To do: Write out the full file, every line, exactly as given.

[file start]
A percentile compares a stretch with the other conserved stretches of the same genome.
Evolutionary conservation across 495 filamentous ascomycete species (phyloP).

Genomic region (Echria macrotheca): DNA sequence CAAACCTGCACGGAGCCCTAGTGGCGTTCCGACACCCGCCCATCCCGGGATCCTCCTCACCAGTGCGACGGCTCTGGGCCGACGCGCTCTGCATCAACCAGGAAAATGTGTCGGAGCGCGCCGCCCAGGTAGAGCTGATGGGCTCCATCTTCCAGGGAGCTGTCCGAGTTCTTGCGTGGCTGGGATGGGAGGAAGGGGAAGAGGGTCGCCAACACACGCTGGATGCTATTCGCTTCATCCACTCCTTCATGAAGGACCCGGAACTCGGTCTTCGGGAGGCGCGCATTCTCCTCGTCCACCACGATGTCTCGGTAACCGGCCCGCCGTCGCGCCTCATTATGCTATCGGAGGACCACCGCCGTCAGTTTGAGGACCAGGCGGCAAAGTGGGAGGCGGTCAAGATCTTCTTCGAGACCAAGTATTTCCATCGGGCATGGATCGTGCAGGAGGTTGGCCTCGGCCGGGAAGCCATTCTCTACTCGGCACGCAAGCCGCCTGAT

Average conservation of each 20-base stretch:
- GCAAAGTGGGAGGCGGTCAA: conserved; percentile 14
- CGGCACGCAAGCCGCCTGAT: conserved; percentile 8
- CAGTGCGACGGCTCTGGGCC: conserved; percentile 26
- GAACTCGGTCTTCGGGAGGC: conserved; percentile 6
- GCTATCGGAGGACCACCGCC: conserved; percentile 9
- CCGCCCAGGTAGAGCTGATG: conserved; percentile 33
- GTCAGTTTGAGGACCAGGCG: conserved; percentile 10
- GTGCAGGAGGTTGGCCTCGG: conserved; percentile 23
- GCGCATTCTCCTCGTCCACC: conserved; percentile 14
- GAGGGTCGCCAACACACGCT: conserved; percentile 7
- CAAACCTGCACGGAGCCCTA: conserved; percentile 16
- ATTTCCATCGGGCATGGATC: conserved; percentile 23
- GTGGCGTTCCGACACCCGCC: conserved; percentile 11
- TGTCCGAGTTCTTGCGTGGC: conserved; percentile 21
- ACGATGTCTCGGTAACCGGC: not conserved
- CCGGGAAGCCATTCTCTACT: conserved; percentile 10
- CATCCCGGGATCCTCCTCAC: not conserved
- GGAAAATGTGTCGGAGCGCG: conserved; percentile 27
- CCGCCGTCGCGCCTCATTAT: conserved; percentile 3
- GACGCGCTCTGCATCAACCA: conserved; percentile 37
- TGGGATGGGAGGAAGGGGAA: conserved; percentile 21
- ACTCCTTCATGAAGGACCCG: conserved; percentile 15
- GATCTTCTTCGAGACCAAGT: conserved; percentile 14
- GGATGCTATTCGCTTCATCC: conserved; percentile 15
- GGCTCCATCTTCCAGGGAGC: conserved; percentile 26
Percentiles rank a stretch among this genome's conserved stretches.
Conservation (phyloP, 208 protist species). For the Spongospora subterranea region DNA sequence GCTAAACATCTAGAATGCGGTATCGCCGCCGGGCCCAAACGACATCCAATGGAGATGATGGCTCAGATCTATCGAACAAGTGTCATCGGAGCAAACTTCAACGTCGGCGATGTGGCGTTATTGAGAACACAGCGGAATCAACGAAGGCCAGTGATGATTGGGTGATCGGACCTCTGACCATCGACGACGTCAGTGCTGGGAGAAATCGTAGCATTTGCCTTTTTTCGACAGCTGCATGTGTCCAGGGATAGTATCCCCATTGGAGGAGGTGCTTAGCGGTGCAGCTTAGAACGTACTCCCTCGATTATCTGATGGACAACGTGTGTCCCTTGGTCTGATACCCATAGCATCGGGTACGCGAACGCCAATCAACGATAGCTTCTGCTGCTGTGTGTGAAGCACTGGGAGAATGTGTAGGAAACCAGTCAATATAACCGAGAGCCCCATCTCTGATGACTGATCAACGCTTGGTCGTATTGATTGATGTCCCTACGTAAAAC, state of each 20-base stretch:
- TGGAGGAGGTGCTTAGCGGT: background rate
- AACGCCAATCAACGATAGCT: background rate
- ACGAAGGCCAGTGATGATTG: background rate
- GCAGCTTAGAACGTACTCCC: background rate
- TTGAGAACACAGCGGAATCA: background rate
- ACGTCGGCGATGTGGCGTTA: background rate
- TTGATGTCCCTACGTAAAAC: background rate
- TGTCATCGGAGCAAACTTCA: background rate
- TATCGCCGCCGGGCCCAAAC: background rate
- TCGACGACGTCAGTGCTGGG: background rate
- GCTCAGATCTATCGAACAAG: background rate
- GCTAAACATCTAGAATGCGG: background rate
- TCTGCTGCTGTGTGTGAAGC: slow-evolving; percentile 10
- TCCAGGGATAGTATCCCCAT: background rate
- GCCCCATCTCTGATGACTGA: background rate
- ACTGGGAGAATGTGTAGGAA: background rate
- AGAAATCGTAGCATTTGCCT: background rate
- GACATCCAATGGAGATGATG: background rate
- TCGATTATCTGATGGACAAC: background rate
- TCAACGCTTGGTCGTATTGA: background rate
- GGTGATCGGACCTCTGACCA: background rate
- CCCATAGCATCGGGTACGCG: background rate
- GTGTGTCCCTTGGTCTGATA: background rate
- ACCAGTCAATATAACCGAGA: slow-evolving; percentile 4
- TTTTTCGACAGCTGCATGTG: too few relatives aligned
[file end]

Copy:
A percentile compares a stretch with the other conserved stretches of the same genome.
Evolutionary conservation across 495 filamentous ascomycete species (phyloP).

Genomic region (Echria macrotheca): DNA sequence CAAACCTGCACGGAGCCCTAGTGGCGTTCCGACACCCGCCCATCCCGGGATCCTCCTCACCAGTGCGACGGCTCTGGGCCGACGCGCTCTGCATCAACCAGGAAAATGTGTCGGAGCGCGCCGCCCAGGTAGAGCTGATGGGCTCCATCTTCCAGGGAGCTGTCCGAGTTCTTGCGTGGCTGGGATGGGAGGAAGGGGAAGAGGGTCGCCAACACACGCTGGATGCTATTCGCTTCATCCACTCCTTCATGAAGGACCCGGAACTCGGTCTTCGGGAGGCGCGCATTCTCCTCGTCCACCACGATGTCTCGGTAACCGGCCCGCCGTCGCGCCTCATTATGCTATCGGAGGACCACCGCCGTCAGTTTGAGGACCAGGCGGCAAAGTGGGAGGCGGTCAAGATCTTCTTCGAGACCAAGTATTTCCATCGGGCATGGATCGTGCAGGAGGTTGGCCTCGGCCGGGAAGCCATTCTCTACTCGGCACGCAAGCCGCCTGAT

Average conservation of each 20-base stretch:
- GCAAAGTGGGAGGCGGTCAA: conserved; percentile 14
- CGGCACGCAAGCCGCCTGAT: conserved; percentile 8
- CAGTGCGACGGCTCTGGGCC: conserved; percentile 26
- GAACTCGGTCTTCGGGAGGC: conserved; percentile 6
- GCTATCGGAGGACCACCGCC: conserved; percentile 9
- CCGCCCAGGTAGAGCTGATG: conserved; percentile 33
- GTCAGTTTGAGGACCAGGCG: conserved; percentile 10
- GTGCAGGAGGTTGGCCTCGG: conserved; percentile 23
- GCGCATTCTCCTCGTCCACC: conserved; percentile 14
- GAGGGTCGCCAACACACGCT: conserved; percentile 7
- CAAACCTGCACGGAGCCCTA: conserved; percentile 16
- ATTTCCATCGGGCATGGATC: conserved; percentile 23
- GTGGCGTTCCGACACCCGCC: conserved; percentile 11
- TGTCCGAGTTCTTGCGTGGC: conserved; percentile 21
- ACGATGTCTCGGTAACCGGC: not conserved
- CCGGGAAGCCATTCTCTACT: conserved; percentile 10
- CATCCCGGGATCCTCCTCAC: not conserved
- GGAAAATGTGTCGGAGCGCG: conserved; percentile 27
- CCGCCGTCGCGCCTCATTAT: conserved; percentile 3
- GACGCGCTCTGCATCAACCA: conserved; percentile 37
- TGGGATGGGAGGAAGGGGAA: conserved; percentile 21
- ACTCCTTCATGAAGGACCCG: conserved; percentile 15
- GATCTTCTTCGAGACCAAGT: conserved; percentile 14
- GGATGCTATTCGCTTCATCC: conserved; percentile 15
- GGCTCCATCTTCCAGGGAGC: conserved; percentile 26
Percentiles rank a stretch among this genome's conserved stretches.
Conservation (phyloP, 208 protist species). For the Spongospora subterranea region DNA sequence GCTAAACATCTAGAATGCGGTATCGCCGCCGGGCCCAAACGACATCCAATGGAGATGATGGCTCAGATCTATCGAACAAGTGTCATCGGAGCAAACTTCAACGTCGGCGATGTGGCGTTATTGAGAACACAGCGGAATCAACGAAGGCCAGTGATGATTGGGTGATCGGACCTCTGACCATCGACGACGTCAGTGCTGGGAGAAATCGTAGCATTTGCCTTTTTTCGACAGCTGCATGTGTCCAGGGATAGTATCCCCATTGGAGGAGGTGCTTAGCGGTGCAGCTTAGAACGTACTCCCTCGATTATCTGATGGACAACGTGTGTCCCTTGGTCTGATACCCATAGCATCGGGTACGCGAACGCCAATCAACGATAGCTTCTGCTGCTGTGTGTGAAGCACTGGGAGAATGTGTAGGAAACCAGTCAATATAACCGAGAGCCCCATCTCTGATGACTGATCAACGCTTGGTCGTATTGATTGATGTCCCTACGTAAAAC, state of each 20-base stretch:
- TGGAGGAGGTGCTTAGCGGT: background rate
- AACGCCAATCAACGATAGCT: background rate
- ACGAAGGCCAGTGATGATTG: background rate
- GCAGCTTAGAACGTACTCCC: background rate
- TTGAGAACACAGCGGAATCA: background rate
- ACGTCGGCGATGTGGCGTTA: background rate
- TTGATGTCCCTACGTAAAAC: background rate
- TGTCATCGGAGCAAACTTCA: background rate
- TATCGCCGCCGGGCCCAAAC: background rate
- TCGACGACGTCAGTGCTGGG: background rate
- GCTCAGATCTATCGAACAAG: background rate
- GCTAAACATCTAGAATGCGG: background rate
- TCTGCTGCTGTGTGTGAAGC: slow-evolving; percentile 10
- TCCAGGGATAGTATCCCCAT: background rate
- GCCCCATCTCTGATGACTGA: background rate
- ACTGGGAGAATGTGTAGGAA: background rate
- AGAAATCGTAGCATTTGCCT: background rate
- GACATCCAATGGAGATGATG: background rate
- TCGATTATCTGATGGACAAC: background rate
- TCAACGCTTGGTCGTATTGA: background rate
- GGTGATCGGACCTCTGACCA: background rate
- CCCATAGCATCGGGTACGCG: background rate
- GTGTGTCCCTTGGTCTGATA: background rate
- ACCAGTCAATATAACCGAGA: slow-evolving; percentile 4
- TTTTTCGACAGCTGCATGTG: too few relatives aligned